We look at the the best platforms to use for animations, interactive content and games when considering cross platform compatibility...
SEO Creative have all been getting very excited recently anout Adobe Flash CS5 being easier to develop iPhone applications but Apple, in a bid to get one over Adobe has meant that this is not possible and if Flash developers want to develop for Apple mobile devices they will have to change the way they develop.
Apple seems to be trying to make enemies with everyone, Microsoft, Google and of course Adobe, but in reality it is the consumers, developers and designers that will suffer. Apple products and mobile devices are sought after, they have a fantastic brand, and the price tag that goes with it. They mix technology and design that is unrivaled and their products fit into clever PR and marketing plans that mean when they release a product everyone wants one!
The iPod with internet browsing started it all, then the iPhone and now the iPad are all mobile devices that do not support Flash but lend them selves well to the interactivity Flash allows. However, Apple, has recently made it ‘illegal’ for applications developed in Flash to be used on an iPhone.
The catalyst for this move is probably the release of CS5 which includes a Packager for iPhone to let you develop applications in Flash (or specifically, ActionScript 3, Flash’s most recent native scripting language) then cross-compile it so works for an iPhone application as well as in a browser.
There has been some arguments over iPhone applications that have been developed in Flash being not as good as native development language (Objective-C). There is some truth in this, but to the average user it is not obvious and many Flash developed applications work fine. The good thing about this is it means developers who are used to Actionscript (many more than who use Objective-C) can make iphone development more accessible to companies, and means a fresh look at the potential of Viral games.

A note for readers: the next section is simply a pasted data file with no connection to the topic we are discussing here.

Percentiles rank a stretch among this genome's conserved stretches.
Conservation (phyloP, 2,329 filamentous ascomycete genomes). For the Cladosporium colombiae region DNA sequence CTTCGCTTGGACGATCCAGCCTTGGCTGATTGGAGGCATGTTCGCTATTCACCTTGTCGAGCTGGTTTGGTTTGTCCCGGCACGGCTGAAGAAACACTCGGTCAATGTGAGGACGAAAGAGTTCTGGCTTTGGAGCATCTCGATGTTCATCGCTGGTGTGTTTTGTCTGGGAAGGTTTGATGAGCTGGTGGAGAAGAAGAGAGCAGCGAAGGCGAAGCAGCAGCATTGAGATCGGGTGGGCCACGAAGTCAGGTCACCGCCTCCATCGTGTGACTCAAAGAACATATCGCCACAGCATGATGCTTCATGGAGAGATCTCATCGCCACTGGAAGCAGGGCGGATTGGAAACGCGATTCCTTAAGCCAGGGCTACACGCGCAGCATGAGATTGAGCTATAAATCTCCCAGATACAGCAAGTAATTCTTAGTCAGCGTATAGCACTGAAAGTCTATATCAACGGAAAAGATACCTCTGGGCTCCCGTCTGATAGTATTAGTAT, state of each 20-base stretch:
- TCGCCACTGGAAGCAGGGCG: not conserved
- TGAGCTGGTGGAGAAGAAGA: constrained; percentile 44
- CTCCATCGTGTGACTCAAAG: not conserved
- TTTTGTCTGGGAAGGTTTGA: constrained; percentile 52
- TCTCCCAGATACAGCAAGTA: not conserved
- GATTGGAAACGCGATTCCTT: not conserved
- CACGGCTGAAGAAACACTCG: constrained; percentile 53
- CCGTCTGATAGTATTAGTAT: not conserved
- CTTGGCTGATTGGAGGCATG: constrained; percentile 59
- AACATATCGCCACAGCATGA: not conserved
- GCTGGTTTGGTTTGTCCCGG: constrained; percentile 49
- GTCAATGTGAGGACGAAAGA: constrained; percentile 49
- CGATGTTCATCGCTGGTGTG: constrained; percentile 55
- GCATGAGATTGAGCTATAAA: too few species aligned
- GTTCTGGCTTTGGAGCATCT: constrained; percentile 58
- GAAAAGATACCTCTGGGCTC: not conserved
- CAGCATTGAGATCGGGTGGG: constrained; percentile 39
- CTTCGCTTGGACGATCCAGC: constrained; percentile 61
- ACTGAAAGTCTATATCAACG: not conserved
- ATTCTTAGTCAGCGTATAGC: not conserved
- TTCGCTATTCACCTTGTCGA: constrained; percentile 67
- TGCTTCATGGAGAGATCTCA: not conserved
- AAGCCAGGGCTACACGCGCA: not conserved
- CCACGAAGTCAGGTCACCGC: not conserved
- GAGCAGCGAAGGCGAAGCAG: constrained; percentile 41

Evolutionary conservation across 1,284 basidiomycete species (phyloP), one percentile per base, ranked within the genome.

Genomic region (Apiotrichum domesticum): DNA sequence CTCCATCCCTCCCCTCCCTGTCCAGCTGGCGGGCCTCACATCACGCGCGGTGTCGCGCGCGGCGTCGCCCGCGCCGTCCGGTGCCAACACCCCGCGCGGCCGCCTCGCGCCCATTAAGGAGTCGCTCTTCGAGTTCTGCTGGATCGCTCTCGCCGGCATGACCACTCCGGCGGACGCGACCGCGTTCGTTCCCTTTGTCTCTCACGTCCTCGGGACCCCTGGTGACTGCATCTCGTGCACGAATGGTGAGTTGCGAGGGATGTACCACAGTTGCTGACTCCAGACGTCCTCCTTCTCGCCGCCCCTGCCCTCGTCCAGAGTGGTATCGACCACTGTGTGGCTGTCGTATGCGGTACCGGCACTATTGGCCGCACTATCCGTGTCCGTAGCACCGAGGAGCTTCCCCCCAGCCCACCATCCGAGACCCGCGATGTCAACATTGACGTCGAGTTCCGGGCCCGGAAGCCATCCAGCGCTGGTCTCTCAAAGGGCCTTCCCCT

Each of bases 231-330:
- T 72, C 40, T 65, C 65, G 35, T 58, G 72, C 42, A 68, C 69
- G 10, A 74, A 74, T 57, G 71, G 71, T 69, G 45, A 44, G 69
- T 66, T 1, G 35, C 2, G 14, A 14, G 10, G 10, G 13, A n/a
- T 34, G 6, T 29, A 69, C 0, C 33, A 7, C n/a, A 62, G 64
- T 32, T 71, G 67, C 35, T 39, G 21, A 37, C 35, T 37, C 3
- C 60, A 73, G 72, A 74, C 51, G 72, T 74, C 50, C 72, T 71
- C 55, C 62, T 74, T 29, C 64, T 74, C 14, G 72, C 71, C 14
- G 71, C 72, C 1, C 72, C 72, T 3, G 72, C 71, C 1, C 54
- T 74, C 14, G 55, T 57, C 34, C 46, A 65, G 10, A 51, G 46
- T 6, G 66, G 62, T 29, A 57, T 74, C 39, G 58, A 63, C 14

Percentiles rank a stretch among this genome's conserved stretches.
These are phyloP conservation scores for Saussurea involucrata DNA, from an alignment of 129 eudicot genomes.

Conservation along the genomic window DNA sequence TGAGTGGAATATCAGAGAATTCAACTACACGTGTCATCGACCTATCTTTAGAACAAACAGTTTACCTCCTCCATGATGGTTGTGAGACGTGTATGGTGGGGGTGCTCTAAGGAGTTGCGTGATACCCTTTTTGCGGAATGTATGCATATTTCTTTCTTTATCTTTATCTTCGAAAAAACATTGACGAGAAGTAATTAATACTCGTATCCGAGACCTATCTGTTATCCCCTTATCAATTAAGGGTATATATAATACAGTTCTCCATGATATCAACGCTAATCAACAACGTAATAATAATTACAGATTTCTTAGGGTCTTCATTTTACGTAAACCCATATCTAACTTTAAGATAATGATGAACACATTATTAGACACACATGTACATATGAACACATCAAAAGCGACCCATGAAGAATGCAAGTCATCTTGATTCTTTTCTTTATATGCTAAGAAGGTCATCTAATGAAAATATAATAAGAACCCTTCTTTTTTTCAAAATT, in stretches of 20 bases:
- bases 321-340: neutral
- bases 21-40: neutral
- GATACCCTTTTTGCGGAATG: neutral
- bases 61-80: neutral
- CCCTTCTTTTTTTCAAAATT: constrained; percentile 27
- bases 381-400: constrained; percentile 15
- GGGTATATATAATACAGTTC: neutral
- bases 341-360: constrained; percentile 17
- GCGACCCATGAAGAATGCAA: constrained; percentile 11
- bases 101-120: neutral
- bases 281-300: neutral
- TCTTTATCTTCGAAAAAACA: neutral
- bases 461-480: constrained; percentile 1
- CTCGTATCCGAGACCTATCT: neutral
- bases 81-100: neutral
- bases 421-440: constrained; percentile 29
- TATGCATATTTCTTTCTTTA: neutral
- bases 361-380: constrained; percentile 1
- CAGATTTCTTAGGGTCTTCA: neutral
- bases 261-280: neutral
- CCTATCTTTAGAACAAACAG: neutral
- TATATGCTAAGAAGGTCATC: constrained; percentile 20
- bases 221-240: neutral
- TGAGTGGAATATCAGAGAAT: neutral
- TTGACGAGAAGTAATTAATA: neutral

On Thursday, however, Apple released their iPhone OS4’s licensing agreement, in which Apple specifies which programming languages can be used to make iPhone applications.
I’m still not sure how Apple will be able to identify what language was originally used as Adobe’s Packager will convert to Objective-C (or C or C++). This new legislation means Apple is going to try to force the majority of developers to switch their development software of choice in a bid to get them to away from a competitor’s platform, in this case Adobe. As there are already a number of Flash iPhone applications at the applications store, we are not sure if these will be banned as well.